Overall, the observations are probably true on the balance. But I have to nitpick. Edison is perhaps more accurate in attributing 1% to inspiration. Sure, even that 1% inspiration will strike the person sweating about an idea for a long time. We can’t sit around waiting for epiphanies, but they do occur — case in point: Einstein’s happiest thought in his life.
Profile Image for Nasim.
19 reviews16 followers
August 28, 2020
نکته های خیلی خوبی داشت این کتاب

ایده های خوب یهویی پیدا نمیشن و حاصل ایده های کوچکتر و زمان و تلاش زیاد هستند

ایده های خوب همیشه مورد قبول عموم یا مدیران قرار نمی گیرند

و اینکه نتیجه تلاش یک فرد به خصوص نیستن
Profile Image for Gregg.
74 reviews58 followers
January 20, 2013
The science of creation is known as imagineering. I think these concepts should be taught at least at the high school level. The grand scheme of evolution is to be "equal" co-creators with ALL-THAT-IS. As we accelerate our movement towards that state, the necessary tools will come into place, and this book is one such tool. The writing was lucid and contemporary. I enjoyed how the author used real life examples of some of the great minds of our known history. Einstein, Newton, Galileo, Jobs, Mother Teresa, all these individuals had to "create" ways to manifest, and for most of them it took hard work. The belief that they were lucky, or just born that way, is a mantra that people use to deceive themselves into not using their own creativity. There are a number of books on the subject of creativity, and they are listed in the back of this book, but this text stands out as a goodread, and was definitely an eye opener for me.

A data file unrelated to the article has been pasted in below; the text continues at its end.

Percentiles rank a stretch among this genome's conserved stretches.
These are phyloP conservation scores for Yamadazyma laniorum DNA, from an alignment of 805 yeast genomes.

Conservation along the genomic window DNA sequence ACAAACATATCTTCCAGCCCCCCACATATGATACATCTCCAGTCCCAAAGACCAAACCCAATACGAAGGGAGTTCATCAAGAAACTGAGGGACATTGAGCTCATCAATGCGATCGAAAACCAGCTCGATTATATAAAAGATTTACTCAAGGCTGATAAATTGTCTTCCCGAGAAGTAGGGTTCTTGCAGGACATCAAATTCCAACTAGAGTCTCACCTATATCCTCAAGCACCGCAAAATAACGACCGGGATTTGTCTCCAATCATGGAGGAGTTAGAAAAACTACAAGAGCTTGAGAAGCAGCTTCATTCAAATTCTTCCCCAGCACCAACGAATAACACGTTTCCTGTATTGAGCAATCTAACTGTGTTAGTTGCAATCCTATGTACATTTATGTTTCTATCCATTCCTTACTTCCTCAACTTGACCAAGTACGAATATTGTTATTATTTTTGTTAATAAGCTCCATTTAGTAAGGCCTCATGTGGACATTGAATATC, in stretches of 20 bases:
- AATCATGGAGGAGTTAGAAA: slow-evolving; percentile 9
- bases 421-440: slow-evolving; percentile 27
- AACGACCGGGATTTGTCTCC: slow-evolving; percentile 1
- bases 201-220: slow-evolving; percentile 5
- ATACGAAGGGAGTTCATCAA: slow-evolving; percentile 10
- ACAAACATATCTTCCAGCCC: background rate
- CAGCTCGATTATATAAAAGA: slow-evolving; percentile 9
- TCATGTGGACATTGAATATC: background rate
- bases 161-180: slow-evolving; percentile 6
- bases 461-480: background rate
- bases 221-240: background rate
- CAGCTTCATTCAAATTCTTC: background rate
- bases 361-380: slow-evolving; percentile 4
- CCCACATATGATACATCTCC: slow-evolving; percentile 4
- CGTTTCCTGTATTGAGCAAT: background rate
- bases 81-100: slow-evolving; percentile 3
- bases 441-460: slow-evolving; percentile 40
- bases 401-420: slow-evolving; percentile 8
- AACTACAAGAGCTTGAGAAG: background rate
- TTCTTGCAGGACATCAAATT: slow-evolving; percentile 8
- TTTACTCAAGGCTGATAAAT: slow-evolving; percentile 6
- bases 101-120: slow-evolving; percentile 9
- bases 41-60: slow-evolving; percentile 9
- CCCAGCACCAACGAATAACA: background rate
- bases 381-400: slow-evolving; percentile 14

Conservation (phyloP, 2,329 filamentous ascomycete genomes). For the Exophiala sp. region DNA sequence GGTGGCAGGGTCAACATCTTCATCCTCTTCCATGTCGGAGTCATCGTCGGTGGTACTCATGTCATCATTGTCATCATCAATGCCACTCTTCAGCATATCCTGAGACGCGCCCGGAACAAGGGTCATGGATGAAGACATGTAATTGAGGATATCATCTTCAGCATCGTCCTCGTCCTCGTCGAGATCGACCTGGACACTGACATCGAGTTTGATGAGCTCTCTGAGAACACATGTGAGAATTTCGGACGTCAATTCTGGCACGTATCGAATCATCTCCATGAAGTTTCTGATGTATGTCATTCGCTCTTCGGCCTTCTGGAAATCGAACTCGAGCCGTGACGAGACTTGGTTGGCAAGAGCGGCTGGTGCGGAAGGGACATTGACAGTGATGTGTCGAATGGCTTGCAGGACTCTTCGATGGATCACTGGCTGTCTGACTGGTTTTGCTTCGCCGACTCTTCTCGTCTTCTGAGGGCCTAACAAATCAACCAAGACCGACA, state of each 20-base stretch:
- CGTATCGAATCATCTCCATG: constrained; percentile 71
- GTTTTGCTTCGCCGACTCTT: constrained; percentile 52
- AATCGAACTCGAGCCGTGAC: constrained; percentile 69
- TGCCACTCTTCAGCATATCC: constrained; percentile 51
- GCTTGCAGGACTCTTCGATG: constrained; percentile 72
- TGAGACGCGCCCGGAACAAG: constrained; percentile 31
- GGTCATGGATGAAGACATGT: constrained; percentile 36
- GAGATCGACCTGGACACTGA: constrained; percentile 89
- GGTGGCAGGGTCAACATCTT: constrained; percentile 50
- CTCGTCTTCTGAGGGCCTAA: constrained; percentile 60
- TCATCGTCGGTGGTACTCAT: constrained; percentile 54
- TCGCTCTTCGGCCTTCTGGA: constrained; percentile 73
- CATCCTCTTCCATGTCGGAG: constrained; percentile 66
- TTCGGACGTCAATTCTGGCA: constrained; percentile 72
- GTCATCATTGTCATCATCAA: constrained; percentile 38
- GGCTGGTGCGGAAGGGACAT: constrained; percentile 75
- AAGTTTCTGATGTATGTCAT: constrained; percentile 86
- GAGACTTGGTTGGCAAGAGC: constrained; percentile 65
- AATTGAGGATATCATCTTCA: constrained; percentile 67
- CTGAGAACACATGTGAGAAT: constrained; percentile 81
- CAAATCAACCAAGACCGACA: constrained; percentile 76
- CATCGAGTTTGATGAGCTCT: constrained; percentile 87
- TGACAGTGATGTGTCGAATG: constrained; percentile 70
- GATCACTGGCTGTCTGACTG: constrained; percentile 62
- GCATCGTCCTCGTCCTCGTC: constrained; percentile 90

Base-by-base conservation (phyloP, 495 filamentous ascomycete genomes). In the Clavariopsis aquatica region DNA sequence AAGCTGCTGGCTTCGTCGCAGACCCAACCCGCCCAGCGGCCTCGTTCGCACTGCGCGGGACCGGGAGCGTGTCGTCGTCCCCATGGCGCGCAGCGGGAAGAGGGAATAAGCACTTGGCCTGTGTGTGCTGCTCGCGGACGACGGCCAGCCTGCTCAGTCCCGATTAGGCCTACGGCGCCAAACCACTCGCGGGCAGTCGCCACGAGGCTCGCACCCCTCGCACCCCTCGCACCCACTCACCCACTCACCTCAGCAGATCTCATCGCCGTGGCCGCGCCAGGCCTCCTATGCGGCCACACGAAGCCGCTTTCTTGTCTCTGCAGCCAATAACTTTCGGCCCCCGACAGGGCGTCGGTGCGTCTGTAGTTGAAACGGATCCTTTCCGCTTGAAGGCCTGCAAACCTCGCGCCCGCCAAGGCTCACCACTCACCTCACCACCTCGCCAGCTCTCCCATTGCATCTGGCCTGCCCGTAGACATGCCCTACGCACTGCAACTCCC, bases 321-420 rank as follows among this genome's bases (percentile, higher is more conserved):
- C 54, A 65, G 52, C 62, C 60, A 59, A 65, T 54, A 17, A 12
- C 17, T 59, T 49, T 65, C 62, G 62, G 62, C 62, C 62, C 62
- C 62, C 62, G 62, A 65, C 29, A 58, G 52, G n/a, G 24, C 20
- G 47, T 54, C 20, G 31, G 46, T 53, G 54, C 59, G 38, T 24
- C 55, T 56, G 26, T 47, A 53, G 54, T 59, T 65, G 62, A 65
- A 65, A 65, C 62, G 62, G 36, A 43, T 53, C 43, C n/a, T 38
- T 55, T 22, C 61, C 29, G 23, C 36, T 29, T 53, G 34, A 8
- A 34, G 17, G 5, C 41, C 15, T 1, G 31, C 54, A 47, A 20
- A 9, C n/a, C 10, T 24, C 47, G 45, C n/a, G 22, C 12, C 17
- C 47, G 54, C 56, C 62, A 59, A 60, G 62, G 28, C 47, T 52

Profile Image for Howard Liu.
13 reviews1 follower
December 18, 2017
Interesting book with lots of historical references that reveal the practical side of innovation. By stripping innovation from its falsely glorified epiphanies, the writer convinces us that the great creations in history are accomplished by people similar to you and I, who put themselves in the right environment, defined clear goals, built upon existing ideas, then achieved it via plain grit and balls. However, in an effort to explain his points and perhaps lighten the mood, the book makes many far-fetched comparisons, resulting in a disconcerting amount of false analogies. This makes the book almost intolerable at certain points. Still, the points made are insightful and down-to-earth, convincing us that hard work is indeed the only true formula of success.
Profile Image for John de' Medici.
148 reviews20 followers
January 7, 2021
An easily accessible read that debunks notions that most of us usually have on innovation, innovators and where ground-breaking ideas come from.

The book outlines some of these myths, where they originate from, what they get wrong, and most importantly hints at the murky, complicated, beautiful and messy way that innovations spring.

An overall good read.
January 31, 2020
Great book for entrepreneurs or anyone interested in the history of innovation! Also, some interesting clips of the author speaking on Youtube.
327 reviews5 followers
October 27, 2019
1.เราไม่ได้คิดอะไรได้เลย ต้องเกิดจากการทุ่มเทพยายาม
2.ประวัติศาสตร์ที่คิดว่านักคิดคิดแบบนั้นได้ไม่เป็นความจริง ส่วนใหญ่เป็นเรื่องราวชวนเชื่อทั้งนั้น
3.วิธีคิดที่ถูกต้องไม่มี
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5.ไม่มีใครคิดอะไรได้ด้วยตัวคนเดียว
6.ความคิดไม่ได้หายากแค่เราไม่คิด
7.ไม่มีใครคิดได้ดีกว่าใคร
8.ทุกคนชอบความคิดที่ชนะ
9.ความคิดหนึ่งแก้ปัญหาและนำปัญหามาให้
10.คิดได้ แต่ขายความคิดยากกว่า
Profile Image for Michael Scott.
724 reviews130 followers
July 17, 2011
I read Scott Berkun's The Myths of Innovation as part of my own studies of innovation, creativity, and productivity in research (in other words, my own quest to improve my work-related abilities). It was a few hours' read.

What I liked about this book:
1. The easy-to-read feel.
2. The annotated and the ranked bibliographies, and in particular Scott Berkun's ranking system; books are sorted by the number of notes Scott took. Scott's ranked a solid 47 in my list.